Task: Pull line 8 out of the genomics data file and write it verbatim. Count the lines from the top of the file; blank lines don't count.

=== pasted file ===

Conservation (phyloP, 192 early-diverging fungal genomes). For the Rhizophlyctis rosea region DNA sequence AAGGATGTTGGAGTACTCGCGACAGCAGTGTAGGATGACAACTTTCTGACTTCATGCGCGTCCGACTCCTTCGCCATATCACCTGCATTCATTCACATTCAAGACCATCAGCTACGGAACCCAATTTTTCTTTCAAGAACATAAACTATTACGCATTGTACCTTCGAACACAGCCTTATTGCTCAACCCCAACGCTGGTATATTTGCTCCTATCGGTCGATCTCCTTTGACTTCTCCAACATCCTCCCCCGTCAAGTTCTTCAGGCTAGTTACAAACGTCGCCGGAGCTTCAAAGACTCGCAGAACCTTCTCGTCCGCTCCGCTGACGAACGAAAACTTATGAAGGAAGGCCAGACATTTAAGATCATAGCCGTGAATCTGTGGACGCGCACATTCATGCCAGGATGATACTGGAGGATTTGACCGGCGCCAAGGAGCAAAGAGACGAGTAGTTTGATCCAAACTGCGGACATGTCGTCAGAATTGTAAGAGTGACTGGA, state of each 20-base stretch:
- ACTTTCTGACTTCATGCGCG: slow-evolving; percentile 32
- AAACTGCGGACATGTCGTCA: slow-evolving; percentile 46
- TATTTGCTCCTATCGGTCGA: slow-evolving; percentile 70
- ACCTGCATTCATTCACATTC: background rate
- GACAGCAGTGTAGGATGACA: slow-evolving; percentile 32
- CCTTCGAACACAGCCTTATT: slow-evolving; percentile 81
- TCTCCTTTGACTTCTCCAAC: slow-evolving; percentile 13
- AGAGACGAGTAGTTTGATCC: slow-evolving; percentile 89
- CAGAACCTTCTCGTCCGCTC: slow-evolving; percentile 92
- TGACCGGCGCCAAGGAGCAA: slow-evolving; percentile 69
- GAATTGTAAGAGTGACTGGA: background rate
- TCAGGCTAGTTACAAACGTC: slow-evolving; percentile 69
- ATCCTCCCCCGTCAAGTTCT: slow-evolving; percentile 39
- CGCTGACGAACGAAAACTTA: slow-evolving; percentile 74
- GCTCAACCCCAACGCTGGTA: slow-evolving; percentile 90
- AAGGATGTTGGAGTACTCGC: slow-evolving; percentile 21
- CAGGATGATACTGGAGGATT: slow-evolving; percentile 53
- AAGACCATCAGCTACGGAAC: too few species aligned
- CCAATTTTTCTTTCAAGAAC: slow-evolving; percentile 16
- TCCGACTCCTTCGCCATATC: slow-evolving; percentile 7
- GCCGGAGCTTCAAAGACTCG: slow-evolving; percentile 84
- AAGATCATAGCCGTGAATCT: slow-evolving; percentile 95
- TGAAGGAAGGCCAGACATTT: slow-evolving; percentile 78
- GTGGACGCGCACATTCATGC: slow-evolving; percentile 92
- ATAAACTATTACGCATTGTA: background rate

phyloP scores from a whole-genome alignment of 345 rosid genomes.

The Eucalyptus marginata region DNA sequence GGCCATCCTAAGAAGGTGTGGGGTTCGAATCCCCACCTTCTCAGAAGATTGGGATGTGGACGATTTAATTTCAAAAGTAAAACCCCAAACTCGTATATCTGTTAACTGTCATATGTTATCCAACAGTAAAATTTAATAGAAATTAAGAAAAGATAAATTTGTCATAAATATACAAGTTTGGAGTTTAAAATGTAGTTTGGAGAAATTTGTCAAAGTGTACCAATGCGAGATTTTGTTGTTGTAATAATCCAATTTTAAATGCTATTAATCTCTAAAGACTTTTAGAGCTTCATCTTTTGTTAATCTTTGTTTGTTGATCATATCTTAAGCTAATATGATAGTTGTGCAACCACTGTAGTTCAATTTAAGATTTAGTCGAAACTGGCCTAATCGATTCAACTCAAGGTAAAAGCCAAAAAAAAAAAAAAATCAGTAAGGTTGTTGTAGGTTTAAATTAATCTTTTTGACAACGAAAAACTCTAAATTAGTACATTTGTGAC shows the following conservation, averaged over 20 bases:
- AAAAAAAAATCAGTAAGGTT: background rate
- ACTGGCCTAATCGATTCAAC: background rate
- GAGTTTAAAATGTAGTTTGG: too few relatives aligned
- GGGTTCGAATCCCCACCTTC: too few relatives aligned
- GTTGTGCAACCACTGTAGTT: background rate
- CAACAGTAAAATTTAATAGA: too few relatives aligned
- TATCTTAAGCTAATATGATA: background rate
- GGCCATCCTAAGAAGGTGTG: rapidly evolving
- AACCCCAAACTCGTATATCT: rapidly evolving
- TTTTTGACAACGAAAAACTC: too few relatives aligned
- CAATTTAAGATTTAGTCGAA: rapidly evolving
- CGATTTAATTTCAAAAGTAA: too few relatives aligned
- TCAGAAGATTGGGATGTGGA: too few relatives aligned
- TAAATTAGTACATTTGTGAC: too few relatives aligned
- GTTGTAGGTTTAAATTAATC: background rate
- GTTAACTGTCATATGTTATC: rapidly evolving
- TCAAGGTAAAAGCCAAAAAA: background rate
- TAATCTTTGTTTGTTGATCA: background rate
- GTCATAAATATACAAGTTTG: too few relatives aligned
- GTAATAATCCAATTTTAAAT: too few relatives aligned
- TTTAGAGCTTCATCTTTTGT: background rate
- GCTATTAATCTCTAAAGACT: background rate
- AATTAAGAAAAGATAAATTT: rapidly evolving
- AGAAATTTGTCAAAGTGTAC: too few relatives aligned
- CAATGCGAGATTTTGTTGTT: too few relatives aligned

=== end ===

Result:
- TCTCCTTTGACTTCTCCAAC: slow-evolving; percentile 13